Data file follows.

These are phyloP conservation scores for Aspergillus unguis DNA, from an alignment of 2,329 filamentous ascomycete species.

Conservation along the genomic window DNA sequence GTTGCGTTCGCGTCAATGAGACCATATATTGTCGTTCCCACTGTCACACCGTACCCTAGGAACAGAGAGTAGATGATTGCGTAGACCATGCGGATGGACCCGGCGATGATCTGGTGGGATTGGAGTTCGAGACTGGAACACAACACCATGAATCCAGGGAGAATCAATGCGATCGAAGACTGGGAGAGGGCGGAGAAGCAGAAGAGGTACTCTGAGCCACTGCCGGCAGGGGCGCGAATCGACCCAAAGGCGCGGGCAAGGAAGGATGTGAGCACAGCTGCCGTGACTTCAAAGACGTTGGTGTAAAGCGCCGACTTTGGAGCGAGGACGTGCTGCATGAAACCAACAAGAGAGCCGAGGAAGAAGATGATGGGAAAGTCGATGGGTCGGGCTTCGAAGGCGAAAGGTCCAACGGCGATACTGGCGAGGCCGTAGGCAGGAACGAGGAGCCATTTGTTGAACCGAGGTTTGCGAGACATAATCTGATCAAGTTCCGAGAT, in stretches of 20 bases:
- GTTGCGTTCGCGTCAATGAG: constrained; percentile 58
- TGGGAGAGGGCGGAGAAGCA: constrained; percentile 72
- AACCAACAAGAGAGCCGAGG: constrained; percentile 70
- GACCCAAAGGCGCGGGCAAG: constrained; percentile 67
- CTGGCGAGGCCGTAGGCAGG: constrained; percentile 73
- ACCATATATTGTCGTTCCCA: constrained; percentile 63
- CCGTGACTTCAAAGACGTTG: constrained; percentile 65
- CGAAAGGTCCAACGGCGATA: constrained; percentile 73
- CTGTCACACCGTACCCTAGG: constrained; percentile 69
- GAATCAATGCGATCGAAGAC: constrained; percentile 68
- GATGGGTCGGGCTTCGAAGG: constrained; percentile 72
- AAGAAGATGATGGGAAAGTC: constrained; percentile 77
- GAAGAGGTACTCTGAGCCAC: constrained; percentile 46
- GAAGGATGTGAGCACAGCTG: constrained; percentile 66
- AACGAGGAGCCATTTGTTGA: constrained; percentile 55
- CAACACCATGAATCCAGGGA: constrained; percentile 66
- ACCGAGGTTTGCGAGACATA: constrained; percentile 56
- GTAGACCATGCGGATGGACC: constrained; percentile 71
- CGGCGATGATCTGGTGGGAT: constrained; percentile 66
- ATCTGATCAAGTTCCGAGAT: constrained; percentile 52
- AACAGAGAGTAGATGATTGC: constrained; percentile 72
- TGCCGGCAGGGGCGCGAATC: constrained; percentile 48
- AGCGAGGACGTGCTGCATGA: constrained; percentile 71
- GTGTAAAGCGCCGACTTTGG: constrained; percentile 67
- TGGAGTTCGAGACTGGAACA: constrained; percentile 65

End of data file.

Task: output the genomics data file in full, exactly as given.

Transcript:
These are phyloP conservation scores for Aspergillus unguis DNA, from an alignment of 2,329 filamentous ascomycete species.

Conservation along the genomic window DNA sequence GTTGCGTTCGCGTCAATGAGACCATATATTGTCGTTCCCACTGTCACACCGTACCCTAGGAACAGAGAGTAGATGATTGCGTAGACCATGCGGATGGACCCGGCGATGATCTGGTGGGATTGGAGTTCGAGACTGGAACACAACACCATGAATCCAGGGAGAATCAATGCGATCGAAGACTGGGAGAGGGCGGAGAAGCAGAAGAGGTACTCTGAGCCACTGCCGGCAGGGGCGCGAATCGACCCAAAGGCGCGGGCAAGGAAGGATGTGAGCACAGCTGCCGTGACTTCAAAGACGTTGGTGTAAAGCGCCGACTTTGGAGCGAGGACGTGCTGCATGAAACCAACAAGAGAGCCGAGGAAGAAGATGATGGGAAAGTCGATGGGTCGGGCTTCGAAGGCGAAAGGTCCAACGGCGATACTGGCGAGGCCGTAGGCAGGAACGAGGAGCCATTTGTTGAACCGAGGTTTGCGAGACATAATCTGATCAAGTTCCGAGAT, in stretches of 20 bases:
- GTTGCGTTCGCGTCAATGAG: constrained; percentile 58
- TGGGAGAGGGCGGAGAAGCA: constrained; percentile 72
- AACCAACAAGAGAGCCGAGG: constrained; percentile 70
- GACCCAAAGGCGCGGGCAAG: constrained; percentile 67
- CTGGCGAGGCCGTAGGCAGG: constrained; percentile 73
- ACCATATATTGTCGTTCCCA: constrained; percentile 63
- CCGTGACTTCAAAGACGTTG: constrained; percentile 65
- CGAAAGGTCCAACGGCGATA: constrained; percentile 73
- CTGTCACACCGTACCCTAGG: constrained; percentile 69
- GAATCAATGCGATCGAAGAC: constrained; percentile 68
- GATGGGTCGGGCTTCGAAGG: constrained; percentile 72
- AAGAAGATGATGGGAAAGTC: constrained; percentile 77
- GAAGAGGTACTCTGAGCCAC: constrained; percentile 46
- GAAGGATGTGAGCACAGCTG: constrained; percentile 66
- AACGAGGAGCCATTTGTTGA: constrained; percentile 55
- CAACACCATGAATCCAGGGA: constrained; percentile 66
- ACCGAGGTTTGCGAGACATA: constrained; percentile 56
- GTAGACCATGCGGATGGACC: constrained; percentile 71
- CGGCGATGATCTGGTGGGAT: constrained; percentile 66
- ATCTGATCAAGTTCCGAGAT: constrained; percentile 52
- AACAGAGAGTAGATGATTGC: constrained; percentile 72
- TGCCGGCAGGGGCGCGAATC: constrained; percentile 48
- AGCGAGGACGTGCTGCATGA: constrained; percentile 71
- GTGTAAAGCGCCGACTTTGG: constrained; percentile 67
- TGGAGTTCGAGACTGGAACA: constrained; percentile 65